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Woman's Lawsuit Against Credit Reporting Agency Gets Second Chance

Credit cards gold, platinum, AmEx.jpgA federal trial court has granted a Maryland woman a second chance to file her lawsuit against a credit reporting agency. The United States District Court for the District of Maryland dismissed Chevera D. Brown's claims but also gave her permission to file a second amended complaint against Experian Credit Reporting.

In a civil action, the complaint is the first pleading. It details the allegations being made in the lawsuit. An amended complaint or pleading is one where information has been added or subtracted. The first time a complaint is changed, it is called a "First Amended Complaint," the second time a complaint is changed, it is called a "Second Amended Complaint."

Brown filed suit against Experian in Maryland state court in 2012. She said the credit reporting agency "had persistently reported derogatory and inaccurate statements and information relating to [her] credit history to third parties." Brown alleged violations of the Fair Credit Reporting Act (FCRA), defamation, negligence and invasion of privacy. Brown said Experian failed to correct the problems in spite of her attempts to bring the inaccuracies to Experian's attention. Experian had the case moved to the federal court system. Then, the credit reporting agency asked that the case be dismissed for insufficient service of process, lack of personal jurisdiction and for failure to state a claim upon which relief could be granted.

A defendant may move to dismiss for insufficient service of process. In cases moved into the federal court system, state law determines whether service of process was properly effected before the case was moved from state to federal court. Under Maryland law, service is made upon a corporation by serving its resident agent or an executive or someone impliedly or expressly authorized to receive service of process. When service is challenged, the plaintiff must prove that it was valid. In this instance, because Brown's opposition brief failed to address the issue, the court ruled that Brown had failed to properly serve the company

The court said Brown had failed to state a claim for which relief can be granted because she failed to identify any false or inaccurate statements that Experian had made about her. While Brown had identified the accounts with which the information was associated, her amended complaint failed to allege facts sufficient to support the allegations. The FCRA imposes civil liability on any person or corporation or other entity that willfully or negligently fails to comply with its requirements. In order to state a claim for failure to comply with the sections of the FCRA that Brown claimed were violated, she should have alleged that her credit report contained inaccurate information - Brown did not do this, the court said. As to the other claims; under Maryland law, a claim for defamation requires "that the defendant made a defamatory statement to a third person and that the statement was false." The same is true for an invasion of privacy claim. Brown's failure to identify the allegedly false statements made by Experian about her rendered her claims for defamation, invasion of privacy and negligence insufficient, the court observed. The court did point out in a footnote that the more specific allegations in Brown's original complaint could be sufficient to survive a motion to dismiss.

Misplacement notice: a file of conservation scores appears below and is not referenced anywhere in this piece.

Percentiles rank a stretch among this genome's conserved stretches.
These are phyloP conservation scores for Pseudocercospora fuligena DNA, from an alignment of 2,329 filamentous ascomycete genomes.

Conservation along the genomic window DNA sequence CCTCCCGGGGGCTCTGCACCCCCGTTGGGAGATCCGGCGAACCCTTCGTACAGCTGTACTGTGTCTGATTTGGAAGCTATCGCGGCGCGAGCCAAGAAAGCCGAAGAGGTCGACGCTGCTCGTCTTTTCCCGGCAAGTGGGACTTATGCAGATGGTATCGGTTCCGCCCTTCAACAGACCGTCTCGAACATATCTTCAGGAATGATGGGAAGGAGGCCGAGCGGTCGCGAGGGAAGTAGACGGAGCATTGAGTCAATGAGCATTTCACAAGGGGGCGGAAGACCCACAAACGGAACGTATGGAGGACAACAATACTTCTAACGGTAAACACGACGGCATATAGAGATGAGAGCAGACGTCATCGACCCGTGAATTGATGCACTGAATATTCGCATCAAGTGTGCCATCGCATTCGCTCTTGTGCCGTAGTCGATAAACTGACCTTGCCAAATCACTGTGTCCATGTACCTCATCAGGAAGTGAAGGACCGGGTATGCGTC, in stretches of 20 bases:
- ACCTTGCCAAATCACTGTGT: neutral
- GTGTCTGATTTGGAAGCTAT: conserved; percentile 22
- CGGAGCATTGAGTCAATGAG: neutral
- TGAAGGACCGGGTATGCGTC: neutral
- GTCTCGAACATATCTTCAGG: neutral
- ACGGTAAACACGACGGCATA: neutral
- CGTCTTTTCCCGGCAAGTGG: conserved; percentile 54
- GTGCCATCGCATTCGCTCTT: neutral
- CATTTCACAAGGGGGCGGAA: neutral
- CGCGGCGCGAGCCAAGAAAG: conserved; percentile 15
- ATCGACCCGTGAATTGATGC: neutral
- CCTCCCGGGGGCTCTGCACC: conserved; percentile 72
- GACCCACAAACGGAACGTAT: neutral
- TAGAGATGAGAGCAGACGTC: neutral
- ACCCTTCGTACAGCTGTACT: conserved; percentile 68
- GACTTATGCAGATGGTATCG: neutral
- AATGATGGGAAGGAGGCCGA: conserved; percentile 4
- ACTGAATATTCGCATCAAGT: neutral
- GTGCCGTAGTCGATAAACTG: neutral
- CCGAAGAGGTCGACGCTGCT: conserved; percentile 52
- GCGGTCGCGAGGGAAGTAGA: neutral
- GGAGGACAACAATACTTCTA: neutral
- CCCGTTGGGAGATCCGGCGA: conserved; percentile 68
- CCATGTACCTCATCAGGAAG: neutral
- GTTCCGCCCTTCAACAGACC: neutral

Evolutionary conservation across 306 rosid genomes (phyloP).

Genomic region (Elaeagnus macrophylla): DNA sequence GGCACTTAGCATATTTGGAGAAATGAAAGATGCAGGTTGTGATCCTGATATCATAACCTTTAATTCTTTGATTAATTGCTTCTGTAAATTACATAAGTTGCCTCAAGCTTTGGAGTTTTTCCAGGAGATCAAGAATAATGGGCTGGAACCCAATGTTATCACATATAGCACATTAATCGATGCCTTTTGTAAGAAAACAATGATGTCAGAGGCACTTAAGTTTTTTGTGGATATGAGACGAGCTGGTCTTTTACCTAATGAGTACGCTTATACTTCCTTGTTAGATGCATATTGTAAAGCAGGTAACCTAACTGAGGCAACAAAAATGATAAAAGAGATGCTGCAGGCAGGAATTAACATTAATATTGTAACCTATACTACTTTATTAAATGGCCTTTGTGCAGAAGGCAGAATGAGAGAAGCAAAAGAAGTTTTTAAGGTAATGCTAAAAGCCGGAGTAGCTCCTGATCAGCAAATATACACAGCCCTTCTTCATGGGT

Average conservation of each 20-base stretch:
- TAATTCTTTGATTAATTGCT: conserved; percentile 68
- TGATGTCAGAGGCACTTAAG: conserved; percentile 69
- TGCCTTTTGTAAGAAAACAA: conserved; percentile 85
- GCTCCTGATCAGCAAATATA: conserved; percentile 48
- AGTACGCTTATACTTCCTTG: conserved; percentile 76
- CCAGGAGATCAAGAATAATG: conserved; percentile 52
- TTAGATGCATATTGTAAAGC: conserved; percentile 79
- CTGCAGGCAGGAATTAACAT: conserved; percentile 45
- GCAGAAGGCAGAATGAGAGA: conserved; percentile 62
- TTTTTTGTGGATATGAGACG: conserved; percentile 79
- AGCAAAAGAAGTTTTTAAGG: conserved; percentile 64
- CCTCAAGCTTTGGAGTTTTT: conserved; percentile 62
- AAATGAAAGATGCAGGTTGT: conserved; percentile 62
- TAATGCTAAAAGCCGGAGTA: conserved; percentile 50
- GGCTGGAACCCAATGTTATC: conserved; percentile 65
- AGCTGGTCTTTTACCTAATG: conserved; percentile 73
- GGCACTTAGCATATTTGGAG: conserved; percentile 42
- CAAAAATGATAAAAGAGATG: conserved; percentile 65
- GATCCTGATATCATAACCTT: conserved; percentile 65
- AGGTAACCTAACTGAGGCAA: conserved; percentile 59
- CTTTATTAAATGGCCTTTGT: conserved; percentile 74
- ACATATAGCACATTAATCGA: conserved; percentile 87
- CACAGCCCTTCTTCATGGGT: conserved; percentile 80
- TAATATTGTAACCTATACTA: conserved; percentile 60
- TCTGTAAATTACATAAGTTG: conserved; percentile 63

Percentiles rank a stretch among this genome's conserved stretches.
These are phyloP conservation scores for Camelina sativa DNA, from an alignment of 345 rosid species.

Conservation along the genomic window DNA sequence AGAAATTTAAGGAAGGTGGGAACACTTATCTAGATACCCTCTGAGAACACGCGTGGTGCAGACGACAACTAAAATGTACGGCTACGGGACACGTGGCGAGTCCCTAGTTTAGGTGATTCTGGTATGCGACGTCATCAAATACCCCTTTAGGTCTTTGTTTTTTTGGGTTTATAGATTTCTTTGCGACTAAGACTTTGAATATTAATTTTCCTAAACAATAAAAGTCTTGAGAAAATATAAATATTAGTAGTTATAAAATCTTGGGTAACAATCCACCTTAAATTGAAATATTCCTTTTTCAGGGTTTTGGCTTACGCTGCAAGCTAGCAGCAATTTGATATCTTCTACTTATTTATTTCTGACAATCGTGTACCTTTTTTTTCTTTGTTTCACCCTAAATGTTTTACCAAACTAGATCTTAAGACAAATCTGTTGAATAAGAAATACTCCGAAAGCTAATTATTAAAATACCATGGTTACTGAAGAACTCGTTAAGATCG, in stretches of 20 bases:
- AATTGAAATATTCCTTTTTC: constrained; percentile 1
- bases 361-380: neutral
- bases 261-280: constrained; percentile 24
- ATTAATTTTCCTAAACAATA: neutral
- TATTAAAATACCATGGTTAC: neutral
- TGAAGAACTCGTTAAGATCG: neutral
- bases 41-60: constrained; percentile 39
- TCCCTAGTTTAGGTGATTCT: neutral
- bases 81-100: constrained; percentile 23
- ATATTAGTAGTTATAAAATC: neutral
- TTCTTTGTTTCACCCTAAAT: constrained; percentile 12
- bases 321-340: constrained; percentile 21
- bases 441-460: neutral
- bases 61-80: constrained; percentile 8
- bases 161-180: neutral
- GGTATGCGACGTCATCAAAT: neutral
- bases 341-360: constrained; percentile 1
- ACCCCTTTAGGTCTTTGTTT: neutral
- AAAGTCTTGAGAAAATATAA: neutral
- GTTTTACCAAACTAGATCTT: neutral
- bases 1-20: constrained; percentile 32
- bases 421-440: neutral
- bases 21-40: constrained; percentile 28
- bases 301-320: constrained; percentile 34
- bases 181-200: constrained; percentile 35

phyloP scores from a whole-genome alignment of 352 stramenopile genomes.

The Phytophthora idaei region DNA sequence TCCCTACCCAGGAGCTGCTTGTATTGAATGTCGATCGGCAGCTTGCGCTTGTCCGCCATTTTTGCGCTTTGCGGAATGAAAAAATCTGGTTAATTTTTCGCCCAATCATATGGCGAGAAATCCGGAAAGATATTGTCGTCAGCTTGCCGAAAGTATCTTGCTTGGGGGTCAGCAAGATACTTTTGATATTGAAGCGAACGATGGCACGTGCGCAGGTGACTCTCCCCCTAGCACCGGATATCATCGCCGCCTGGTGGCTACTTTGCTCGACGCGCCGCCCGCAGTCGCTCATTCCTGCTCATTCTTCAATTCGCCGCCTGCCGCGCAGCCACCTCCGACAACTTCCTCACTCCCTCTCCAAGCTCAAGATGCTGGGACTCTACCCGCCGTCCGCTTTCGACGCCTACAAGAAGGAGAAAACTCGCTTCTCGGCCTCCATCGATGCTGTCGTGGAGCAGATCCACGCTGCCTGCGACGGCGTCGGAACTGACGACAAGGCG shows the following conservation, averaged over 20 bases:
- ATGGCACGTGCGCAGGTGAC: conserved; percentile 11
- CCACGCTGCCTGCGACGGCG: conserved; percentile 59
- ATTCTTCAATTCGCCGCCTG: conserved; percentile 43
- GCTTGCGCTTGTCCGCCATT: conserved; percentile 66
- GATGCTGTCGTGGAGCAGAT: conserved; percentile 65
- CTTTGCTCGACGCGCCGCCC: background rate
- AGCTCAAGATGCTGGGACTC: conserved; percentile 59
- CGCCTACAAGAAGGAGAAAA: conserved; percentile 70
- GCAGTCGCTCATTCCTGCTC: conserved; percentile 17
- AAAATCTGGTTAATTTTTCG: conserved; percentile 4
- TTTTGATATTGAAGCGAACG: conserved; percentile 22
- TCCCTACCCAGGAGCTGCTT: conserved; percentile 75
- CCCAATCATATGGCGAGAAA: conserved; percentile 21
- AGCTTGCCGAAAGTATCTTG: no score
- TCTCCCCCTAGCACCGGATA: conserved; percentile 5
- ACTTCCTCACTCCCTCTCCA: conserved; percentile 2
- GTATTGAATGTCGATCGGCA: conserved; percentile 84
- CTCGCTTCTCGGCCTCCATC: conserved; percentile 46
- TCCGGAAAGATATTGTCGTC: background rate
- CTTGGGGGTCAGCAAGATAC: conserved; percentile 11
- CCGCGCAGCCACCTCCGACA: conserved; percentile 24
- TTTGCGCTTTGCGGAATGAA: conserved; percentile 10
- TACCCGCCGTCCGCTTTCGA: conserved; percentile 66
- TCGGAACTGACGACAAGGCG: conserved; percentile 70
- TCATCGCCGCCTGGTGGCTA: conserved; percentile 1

Thus, the federal trial court granted Experian's request to throw the case out of court; however, because Brown had asked for permission to file a second amended complaint in response to Experian's motion to dismiss and because her original complaint contained more detailed allegations, the court granted Brown an opportunity to file a second amended complaint.

The court granted Brown a break because she was proceeding without an attorney (pro se). An experienced bankruptcy/consumer law attorney may very well have prevented the case from being dismissed.

Chevera D. Brown v. Experian Credit Reporting was released December 17.

Baltimore, Maryland-based Belsky, Weinberg & Horowitz has represented consumers in mortgage, bankruptcy and debt collection cases for many years. Call our bankruptcy attorneys at 410-234-0100 or email us for a free consultation and let us help you to resolve your credit and debt problems.

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